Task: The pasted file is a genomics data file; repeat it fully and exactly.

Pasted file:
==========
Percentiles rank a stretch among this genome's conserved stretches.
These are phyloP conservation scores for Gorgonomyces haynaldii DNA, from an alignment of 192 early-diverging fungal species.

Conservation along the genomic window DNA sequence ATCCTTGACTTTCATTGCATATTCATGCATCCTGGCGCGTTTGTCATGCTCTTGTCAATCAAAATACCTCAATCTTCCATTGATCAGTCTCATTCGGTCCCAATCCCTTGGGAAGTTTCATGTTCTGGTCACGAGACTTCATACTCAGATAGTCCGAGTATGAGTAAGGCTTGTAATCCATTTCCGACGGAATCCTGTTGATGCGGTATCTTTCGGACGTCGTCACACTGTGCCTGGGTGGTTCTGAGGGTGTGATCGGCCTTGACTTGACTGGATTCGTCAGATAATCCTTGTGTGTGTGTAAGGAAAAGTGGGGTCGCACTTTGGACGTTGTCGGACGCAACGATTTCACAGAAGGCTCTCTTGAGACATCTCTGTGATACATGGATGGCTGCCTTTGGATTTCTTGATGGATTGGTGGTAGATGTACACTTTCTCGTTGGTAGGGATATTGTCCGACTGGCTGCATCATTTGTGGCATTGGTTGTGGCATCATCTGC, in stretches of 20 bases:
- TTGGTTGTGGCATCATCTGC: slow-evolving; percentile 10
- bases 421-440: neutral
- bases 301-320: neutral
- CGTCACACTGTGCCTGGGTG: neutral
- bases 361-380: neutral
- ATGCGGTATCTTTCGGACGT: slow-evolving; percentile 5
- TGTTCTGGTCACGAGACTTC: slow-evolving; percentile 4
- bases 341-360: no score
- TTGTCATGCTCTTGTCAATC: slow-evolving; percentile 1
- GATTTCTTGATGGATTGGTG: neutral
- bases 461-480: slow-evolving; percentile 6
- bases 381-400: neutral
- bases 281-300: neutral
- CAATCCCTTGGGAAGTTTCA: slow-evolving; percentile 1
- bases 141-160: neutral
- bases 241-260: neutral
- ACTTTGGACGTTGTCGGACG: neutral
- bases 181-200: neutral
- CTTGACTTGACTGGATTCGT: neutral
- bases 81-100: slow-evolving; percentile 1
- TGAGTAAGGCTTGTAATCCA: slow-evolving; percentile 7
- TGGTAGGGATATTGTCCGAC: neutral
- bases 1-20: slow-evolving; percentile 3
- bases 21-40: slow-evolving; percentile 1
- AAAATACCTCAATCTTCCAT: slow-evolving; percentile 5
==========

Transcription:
Percentiles rank a stretch among this genome's conserved stretches.
These are phyloP conservation scores for Gorgonomyces haynaldii DNA, from an alignment of 192 early-diverging fungal species.

Conservation along the genomic window DNA sequence ATCCTTGACTTTCATTGCATATTCATGCATCCTGGCGCGTTTGTCATGCTCTTGTCAATCAAAATACCTCAATCTTCCATTGATCAGTCTCATTCGGTCCCAATCCCTTGGGAAGTTTCATGTTCTGGTCACGAGACTTCATACTCAGATAGTCCGAGTATGAGTAAGGCTTGTAATCCATTTCCGACGGAATCCTGTTGATGCGGTATCTTTCGGACGTCGTCACACTGTGCCTGGGTGGTTCTGAGGGTGTGATCGGCCTTGACTTGACTGGATTCGTCAGATAATCCTTGTGTGTGTGTAAGGAAAAGTGGGGTCGCACTTTGGACGTTGTCGGACGCAACGATTTCACAGAAGGCTCTCTTGAGACATCTCTGTGATACATGGATGGCTGCCTTTGGATTTCTTGATGGATTGGTGGTAGATGTACACTTTCTCGTTGGTAGGGATATTGTCCGACTGGCTGCATCATTTGTGGCATTGGTTGTGGCATCATCTGC, in stretches of 20 bases:
- TTGGTTGTGGCATCATCTGC: slow-evolving; percentile 10
- bases 421-440: neutral
- bases 301-320: neutral
- CGTCACACTGTGCCTGGGTG: neutral
- bases 361-380: neutral
- ATGCGGTATCTTTCGGACGT: slow-evolving; percentile 5
- TGTTCTGGTCACGAGACTTC: slow-evolving; percentile 4
- bases 341-360: no score
- TTGTCATGCTCTTGTCAATC: slow-evolving; percentile 1
- GATTTCTTGATGGATTGGTG: neutral
- bases 461-480: slow-evolving; percentile 6
- bases 381-400: neutral
- bases 281-300: neutral
- CAATCCCTTGGGAAGTTTCA: slow-evolving; percentile 1
- bases 141-160: neutral
- bases 241-260: neutral
- ACTTTGGACGTTGTCGGACG: neutral
- bases 181-200: neutral
- CTTGACTTGACTGGATTCGT: neutral
- bases 81-100: slow-evolving; percentile 1
- TGAGTAAGGCTTGTAATCCA: slow-evolving; percentile 7
- TGGTAGGGATATTGTCCGAC: neutral
- bases 1-20: slow-evolving; percentile 3
- bases 21-40: slow-evolving; percentile 1
- AAAATACCTCAATCTTCCAT: slow-evolving; percentile 5